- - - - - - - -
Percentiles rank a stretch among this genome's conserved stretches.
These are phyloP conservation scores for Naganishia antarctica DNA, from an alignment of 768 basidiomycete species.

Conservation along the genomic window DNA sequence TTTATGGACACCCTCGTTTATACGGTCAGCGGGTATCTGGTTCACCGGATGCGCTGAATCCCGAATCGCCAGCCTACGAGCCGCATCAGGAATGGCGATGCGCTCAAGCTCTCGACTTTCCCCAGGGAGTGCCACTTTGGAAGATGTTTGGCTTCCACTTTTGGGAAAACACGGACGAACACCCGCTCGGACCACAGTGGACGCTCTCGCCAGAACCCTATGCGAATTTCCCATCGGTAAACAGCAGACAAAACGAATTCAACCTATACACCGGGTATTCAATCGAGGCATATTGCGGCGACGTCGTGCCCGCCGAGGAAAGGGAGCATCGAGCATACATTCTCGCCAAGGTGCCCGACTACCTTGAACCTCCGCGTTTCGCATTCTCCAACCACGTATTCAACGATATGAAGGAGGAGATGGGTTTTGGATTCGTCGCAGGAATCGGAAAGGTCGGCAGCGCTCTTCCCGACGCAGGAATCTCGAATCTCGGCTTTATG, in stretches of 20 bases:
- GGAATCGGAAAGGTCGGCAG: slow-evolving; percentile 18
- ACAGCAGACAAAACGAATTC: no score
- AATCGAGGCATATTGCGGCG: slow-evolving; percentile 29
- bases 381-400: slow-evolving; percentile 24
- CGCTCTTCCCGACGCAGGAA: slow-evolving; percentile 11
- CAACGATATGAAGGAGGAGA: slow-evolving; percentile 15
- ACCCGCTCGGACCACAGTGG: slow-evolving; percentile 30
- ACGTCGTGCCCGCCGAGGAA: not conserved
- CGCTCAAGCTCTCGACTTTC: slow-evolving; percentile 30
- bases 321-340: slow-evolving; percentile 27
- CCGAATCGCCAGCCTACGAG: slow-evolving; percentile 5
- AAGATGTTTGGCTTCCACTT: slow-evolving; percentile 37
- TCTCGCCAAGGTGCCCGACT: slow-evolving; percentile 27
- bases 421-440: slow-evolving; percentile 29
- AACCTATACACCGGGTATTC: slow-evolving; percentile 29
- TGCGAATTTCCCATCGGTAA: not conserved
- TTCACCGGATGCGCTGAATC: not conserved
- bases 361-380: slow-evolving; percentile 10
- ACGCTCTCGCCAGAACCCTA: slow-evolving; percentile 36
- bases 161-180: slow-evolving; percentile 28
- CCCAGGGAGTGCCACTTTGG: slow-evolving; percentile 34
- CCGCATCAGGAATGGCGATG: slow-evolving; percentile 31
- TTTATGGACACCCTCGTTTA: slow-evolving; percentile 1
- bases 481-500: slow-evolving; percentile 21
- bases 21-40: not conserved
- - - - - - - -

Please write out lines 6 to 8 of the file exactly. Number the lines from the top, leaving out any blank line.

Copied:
- AATCGAGGCATATTGCGGCG: slow-evolving; percentile 29
- bases 381-400: slow-evolving; percentile 24
- CGCTCTTCCCGACGCAGGAA: slow-evolving; percentile 11